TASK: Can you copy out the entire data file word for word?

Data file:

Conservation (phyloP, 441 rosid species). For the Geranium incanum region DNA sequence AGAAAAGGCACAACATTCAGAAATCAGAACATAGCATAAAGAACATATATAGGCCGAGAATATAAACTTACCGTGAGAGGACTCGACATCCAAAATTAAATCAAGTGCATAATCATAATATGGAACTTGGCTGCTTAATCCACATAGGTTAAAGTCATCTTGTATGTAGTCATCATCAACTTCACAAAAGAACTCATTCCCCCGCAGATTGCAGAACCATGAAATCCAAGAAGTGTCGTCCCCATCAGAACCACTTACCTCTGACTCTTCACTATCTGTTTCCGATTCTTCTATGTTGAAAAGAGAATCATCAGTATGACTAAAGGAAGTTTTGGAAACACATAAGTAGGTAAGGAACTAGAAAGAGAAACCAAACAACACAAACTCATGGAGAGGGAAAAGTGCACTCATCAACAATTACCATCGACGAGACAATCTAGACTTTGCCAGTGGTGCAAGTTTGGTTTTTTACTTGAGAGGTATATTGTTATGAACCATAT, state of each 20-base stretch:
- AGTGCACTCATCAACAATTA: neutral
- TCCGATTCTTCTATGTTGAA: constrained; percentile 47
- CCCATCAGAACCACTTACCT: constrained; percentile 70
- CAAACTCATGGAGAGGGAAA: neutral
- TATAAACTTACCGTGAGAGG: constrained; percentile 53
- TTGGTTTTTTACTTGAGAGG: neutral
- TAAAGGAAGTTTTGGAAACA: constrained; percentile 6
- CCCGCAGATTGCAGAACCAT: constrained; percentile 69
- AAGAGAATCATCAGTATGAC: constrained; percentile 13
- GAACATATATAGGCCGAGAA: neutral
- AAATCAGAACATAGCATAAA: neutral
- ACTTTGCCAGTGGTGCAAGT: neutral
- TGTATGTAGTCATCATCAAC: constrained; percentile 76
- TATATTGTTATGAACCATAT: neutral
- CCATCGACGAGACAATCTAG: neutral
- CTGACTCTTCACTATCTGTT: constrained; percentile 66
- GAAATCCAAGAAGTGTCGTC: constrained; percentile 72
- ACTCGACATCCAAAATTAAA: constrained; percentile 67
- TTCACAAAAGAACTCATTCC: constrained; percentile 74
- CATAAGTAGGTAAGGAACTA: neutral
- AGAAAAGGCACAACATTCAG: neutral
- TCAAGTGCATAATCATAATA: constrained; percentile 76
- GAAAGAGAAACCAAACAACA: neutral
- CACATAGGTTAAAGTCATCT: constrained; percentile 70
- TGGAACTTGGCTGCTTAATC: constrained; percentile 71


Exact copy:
Conservation (phyloP, 441 rosid species). For the Geranium incanum region DNA sequence AGAAAAGGCACAACATTCAGAAATCAGAACATAGCATAAAGAACATATATAGGCCGAGAATATAAACTTACCGTGAGAGGACTCGACATCCAAAATTAAATCAAGTGCATAATCATAATATGGAACTTGGCTGCTTAATCCACATAGGTTAAAGTCATCTTGTATGTAGTCATCATCAACTTCACAAAAGAACTCATTCCCCCGCAGATTGCAGAACCATGAAATCCAAGAAGTGTCGTCCCCATCAGAACCACTTACCTCTGACTCTTCACTATCTGTTTCCGATTCTTCTATGTTGAAAAGAGAATCATCAGTATGACTAAAGGAAGTTTTGGAAACACATAAGTAGGTAAGGAACTAGAAAGAGAAACCAAACAACACAAACTCATGGAGAGGGAAAAGTGCACTCATCAACAATTACCATCGACGAGACAATCTAGACTTTGCCAGTGGTGCAAGTTTGGTTTTTTACTTGAGAGGTATATTGTTATGAACCATAT, state of each 20-base stretch:
- AGTGCACTCATCAACAATTA: neutral
- TCCGATTCTTCTATGTTGAA: constrained; percentile 47
- CCCATCAGAACCACTTACCT: constrained; percentile 70
- CAAACTCATGGAGAGGGAAA: neutral
- TATAAACTTACCGTGAGAGG: constrained; percentile 53
- TTGGTTTTTTACTTGAGAGG: neutral
- TAAAGGAAGTTTTGGAAACA: constrained; percentile 6
- CCCGCAGATTGCAGAACCAT: constrained; percentile 69
- AAGAGAATCATCAGTATGAC: constrained; percentile 13
- GAACATATATAGGCCGAGAA: neutral
- AAATCAGAACATAGCATAAA: neutral
- ACTTTGCCAGTGGTGCAAGT: neutral
- TGTATGTAGTCATCATCAAC: constrained; percentile 76
- TATATTGTTATGAACCATAT: neutral
- CCATCGACGAGACAATCTAG: neutral
- CTGACTCTTCACTATCTGTT: constrained; percentile 66
- GAAATCCAAGAAGTGTCGTC: constrained; percentile 72
- ACTCGACATCCAAAATTAAA: constrained; percentile 67
- TTCACAAAAGAACTCATTCC: constrained; percentile 74
- CATAAGTAGGTAAGGAACTA: neutral
- AGAAAAGGCACAACATTCAG: neutral
- TCAAGTGCATAATCATAATA: constrained; percentile 76
- GAAAGAGAAACCAAACAACA: neutral
- CACATAGGTTAAAGTCATCT: constrained; percentile 70
- TGGAACTTGGCTGCTTAATC: constrained; percentile 71